The Health News – 5 July 2016

Overview:
• The NSW Health Care Complaints Commission (HCCC) has received an increased number of complaints about cosmetic procedures being performed by non-medical people, particularly in the Sydney area. The medications used by the non-registered practitioners are imported and not on the Australian Register of Therapeutic Goods (ARTG).

• Female genital mutilation is an issue being tackled by New South Wales Health, which for more than 20 years has run an education program in places such as Wollongong, Newcastle, Wagga, Coffs Harbour, Orange and Gosford where refugee and migrant women have settled.

• Authorities have confirmed the fourth case of black lung disease in the past week, taking the state's total to 11 in the past year. The latest patient is a 56-year- old who has worked at an underground coal mine in the Bowen Basin, according to the Department of Natural Resources and Mines.

News on Health Professional Radio. Today is the  6th of July 2016. Read by Rebecca Foster. Health News

http://www.abc.net.au/news/2016-07-01/illegal-cosmetic-surgery-performed-unqualified-people-probe/7560382

Health authorities are investigating cases of people being injected with illegally imported Botox and other cosmetic products by unqualified people in residential premises and hotel rooms.

The NSW Health Care Complaints Commission (HCCC) has received an increased number of complaints about cosmetic procedures being performed by non-medical people, particularly in the Sydney area.

The cosmetic procedures — including double eyelid suturing, nose bridge lifts, protein suture facelifts, the administration of Botox, dermal fillers and …skin whitening injections — were advertised through social media, in particular mobile and text messaging service WeChat.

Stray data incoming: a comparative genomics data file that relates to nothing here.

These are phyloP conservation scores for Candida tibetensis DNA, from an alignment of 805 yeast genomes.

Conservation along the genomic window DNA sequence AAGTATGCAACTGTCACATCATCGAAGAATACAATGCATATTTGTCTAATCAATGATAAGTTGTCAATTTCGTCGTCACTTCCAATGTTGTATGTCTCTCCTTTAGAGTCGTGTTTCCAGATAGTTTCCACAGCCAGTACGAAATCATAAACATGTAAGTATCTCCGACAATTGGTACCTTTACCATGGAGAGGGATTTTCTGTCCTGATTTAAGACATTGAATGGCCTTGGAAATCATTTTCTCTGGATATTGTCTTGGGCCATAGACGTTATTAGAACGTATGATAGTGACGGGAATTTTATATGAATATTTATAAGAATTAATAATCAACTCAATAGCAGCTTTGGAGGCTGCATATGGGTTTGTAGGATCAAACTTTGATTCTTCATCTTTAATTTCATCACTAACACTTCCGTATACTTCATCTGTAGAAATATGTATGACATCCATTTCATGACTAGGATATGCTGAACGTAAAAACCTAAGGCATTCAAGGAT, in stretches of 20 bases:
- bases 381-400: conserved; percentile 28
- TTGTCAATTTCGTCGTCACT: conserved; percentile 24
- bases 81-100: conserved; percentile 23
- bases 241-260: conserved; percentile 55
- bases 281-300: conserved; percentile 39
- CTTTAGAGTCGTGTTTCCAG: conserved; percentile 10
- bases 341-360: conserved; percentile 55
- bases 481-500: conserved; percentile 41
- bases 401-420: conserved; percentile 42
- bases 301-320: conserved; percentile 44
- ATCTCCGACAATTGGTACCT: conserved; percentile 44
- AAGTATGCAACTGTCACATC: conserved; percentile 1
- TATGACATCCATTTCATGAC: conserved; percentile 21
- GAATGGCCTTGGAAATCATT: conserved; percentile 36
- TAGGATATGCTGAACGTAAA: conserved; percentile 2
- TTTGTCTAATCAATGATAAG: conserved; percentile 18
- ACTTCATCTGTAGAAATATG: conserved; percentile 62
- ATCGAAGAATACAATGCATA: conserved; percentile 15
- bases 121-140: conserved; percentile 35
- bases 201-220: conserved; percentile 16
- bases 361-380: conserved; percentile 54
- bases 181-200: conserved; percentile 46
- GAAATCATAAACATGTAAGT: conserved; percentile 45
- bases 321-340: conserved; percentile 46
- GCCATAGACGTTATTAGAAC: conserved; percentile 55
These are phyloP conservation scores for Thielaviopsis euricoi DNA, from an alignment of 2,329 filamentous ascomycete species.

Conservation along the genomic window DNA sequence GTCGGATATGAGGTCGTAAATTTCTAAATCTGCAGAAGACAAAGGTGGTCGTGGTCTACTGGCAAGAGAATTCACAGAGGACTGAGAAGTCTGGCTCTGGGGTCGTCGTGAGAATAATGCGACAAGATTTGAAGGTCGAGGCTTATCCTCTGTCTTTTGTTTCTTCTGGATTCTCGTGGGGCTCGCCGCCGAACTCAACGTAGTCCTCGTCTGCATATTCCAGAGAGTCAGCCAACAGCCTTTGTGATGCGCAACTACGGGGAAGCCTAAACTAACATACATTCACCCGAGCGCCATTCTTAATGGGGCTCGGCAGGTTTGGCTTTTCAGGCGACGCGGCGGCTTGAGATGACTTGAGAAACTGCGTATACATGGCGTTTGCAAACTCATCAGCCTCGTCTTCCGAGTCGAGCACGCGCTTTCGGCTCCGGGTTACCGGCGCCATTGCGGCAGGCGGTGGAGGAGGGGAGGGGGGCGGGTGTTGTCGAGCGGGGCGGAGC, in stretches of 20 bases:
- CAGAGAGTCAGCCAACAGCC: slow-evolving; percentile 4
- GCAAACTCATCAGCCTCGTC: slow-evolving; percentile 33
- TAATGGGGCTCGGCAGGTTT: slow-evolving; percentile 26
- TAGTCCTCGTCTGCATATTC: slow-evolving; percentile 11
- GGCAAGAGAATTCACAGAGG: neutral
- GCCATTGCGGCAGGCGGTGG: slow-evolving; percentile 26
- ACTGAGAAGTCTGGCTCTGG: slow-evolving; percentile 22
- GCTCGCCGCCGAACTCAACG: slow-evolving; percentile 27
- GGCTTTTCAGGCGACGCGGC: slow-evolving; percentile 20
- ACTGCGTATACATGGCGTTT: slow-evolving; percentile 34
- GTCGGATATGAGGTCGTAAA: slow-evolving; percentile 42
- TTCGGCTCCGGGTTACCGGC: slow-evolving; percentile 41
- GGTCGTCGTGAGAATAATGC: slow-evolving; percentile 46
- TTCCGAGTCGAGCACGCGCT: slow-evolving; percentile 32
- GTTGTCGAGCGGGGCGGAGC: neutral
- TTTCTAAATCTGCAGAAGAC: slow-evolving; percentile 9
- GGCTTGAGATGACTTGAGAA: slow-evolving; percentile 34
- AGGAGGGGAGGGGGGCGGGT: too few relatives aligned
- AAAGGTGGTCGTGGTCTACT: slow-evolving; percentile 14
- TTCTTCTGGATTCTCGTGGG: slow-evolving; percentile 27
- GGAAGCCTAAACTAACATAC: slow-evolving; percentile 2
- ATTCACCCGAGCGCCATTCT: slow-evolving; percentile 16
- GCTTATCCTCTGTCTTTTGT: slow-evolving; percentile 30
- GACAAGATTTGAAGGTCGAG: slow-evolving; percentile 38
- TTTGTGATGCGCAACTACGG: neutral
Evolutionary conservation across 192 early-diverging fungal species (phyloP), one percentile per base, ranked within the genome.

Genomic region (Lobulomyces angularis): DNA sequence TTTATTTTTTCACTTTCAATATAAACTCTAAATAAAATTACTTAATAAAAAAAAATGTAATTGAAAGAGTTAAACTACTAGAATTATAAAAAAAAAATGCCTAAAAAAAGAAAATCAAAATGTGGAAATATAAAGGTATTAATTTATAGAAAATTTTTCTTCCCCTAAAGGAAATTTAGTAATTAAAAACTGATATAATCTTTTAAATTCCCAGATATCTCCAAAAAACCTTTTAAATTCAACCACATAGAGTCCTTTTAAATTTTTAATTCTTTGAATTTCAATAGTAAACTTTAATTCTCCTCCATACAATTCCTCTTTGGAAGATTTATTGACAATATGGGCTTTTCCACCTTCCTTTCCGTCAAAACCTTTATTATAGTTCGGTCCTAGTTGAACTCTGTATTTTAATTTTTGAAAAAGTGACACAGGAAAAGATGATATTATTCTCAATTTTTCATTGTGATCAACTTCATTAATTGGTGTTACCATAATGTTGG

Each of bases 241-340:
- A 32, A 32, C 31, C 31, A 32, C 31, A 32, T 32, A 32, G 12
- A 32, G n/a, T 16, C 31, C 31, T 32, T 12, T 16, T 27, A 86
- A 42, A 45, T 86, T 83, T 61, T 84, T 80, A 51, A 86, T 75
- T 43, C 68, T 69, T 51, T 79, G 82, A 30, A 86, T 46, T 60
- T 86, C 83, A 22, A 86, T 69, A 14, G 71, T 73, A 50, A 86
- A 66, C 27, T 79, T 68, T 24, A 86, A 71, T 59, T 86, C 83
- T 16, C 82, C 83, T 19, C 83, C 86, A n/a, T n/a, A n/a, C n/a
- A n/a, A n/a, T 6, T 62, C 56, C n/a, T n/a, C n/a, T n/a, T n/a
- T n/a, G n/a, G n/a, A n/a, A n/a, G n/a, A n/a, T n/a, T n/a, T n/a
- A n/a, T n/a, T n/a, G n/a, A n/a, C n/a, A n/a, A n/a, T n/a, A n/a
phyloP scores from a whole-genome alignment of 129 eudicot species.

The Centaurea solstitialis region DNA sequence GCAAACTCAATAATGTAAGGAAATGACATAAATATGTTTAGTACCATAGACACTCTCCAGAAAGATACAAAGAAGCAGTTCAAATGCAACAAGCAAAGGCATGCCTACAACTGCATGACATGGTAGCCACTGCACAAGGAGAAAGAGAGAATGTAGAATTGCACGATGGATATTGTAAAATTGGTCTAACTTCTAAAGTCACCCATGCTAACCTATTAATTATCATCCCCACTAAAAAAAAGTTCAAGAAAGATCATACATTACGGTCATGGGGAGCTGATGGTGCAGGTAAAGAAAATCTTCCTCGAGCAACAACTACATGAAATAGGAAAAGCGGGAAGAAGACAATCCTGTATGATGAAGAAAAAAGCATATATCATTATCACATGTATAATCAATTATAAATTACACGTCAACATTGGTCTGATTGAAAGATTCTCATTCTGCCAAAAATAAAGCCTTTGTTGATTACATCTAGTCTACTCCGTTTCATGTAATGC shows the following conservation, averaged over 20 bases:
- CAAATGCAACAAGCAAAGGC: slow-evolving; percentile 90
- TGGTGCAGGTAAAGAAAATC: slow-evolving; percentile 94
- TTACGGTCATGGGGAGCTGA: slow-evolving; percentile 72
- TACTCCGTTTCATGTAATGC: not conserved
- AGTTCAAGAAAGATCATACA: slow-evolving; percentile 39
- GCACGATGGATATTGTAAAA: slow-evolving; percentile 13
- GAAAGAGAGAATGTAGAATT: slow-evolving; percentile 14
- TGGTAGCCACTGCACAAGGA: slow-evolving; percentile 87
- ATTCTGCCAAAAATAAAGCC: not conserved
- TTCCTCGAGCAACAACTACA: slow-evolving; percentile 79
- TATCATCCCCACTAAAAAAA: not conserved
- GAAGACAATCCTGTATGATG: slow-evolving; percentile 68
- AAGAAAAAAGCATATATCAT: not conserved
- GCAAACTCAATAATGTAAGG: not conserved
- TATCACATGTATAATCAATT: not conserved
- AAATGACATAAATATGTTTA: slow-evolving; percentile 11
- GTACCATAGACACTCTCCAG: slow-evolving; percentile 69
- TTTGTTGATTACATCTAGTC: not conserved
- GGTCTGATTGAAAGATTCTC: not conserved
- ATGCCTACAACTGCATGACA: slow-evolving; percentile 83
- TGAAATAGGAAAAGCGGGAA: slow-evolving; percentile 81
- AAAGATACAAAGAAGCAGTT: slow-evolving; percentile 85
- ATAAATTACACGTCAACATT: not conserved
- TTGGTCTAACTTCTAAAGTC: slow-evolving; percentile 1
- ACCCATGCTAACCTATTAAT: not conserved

According to the HCCC, in one case a woman underwent a double eyelid suture procedure in a residential apartment in the Sydney area.

A search at the premises found a number of prescription-only medications illegally imported into Australia, including … Botox and … dermal fillers.

The medications used by the non-registered practitioners are imported and not on the Australian Register of Therapeutic Goods (ARTG).

The import and supply of medication not on the register is unlawful and potentially dangerous, authorities said.

The HCCC has urged people seeking cosmetic surgical and medical procedures to be vigilant in their research prior to undergoing any surgery.

http://www.abc.net.au/news/2016-07-01/parliamentary-figures-shed-light-on-genital-mutilation-in-nsw/7556928

New state parliamentary figures have shed light on the practice of female genital mutilation, amid claims it is more widespread than the data suggests.

New South Wales Police Minister Troy Grant has responded to questions about genital mutilation, revealing police have dealt with eight matters between 2011 and 2015.

Female genital mutilation involves partial or … removal of the external female genitalia.

It is an issue being tackled by New South Wales Health, which for more than 20 years has run an education program in places such as Wollongong, Newcastle, Wagga, Coffs Harbour, Orange and Gosford where refugee and migrant women have settled.

http://www.abc.net.au/news/2016-07-04/black-lung-disease-coal-miner-diagnosed-with-cwp/7568140

Authorities have confirmed the fourth case of black lung disease in the past week, taking the state’s total to 11 in the past year.

The latest patient is a 56-year-old who has worked at an underground coal mine in the Bowen Basin, according to the Department of Natural Resources and Mines.

Black lung disease … is caused by extended exposure to coal dust.

It was thought to have been eradicated about 30 years ago.

Over the weekend, a 39-year-old man was confirmed to have the disease.

On Thursday, a 62-year-old underground coal miner who had worked in Bowen Basin mines for 20 years was diagnosed with CWP.

A day earlier, the Department of Natural Resources and Mines confirmed a 55-year-old man had the disease.

A spokesman for the department said Queensland’s mining companies were offering workers new X-rays and the opportunity to have old X-rays re-read.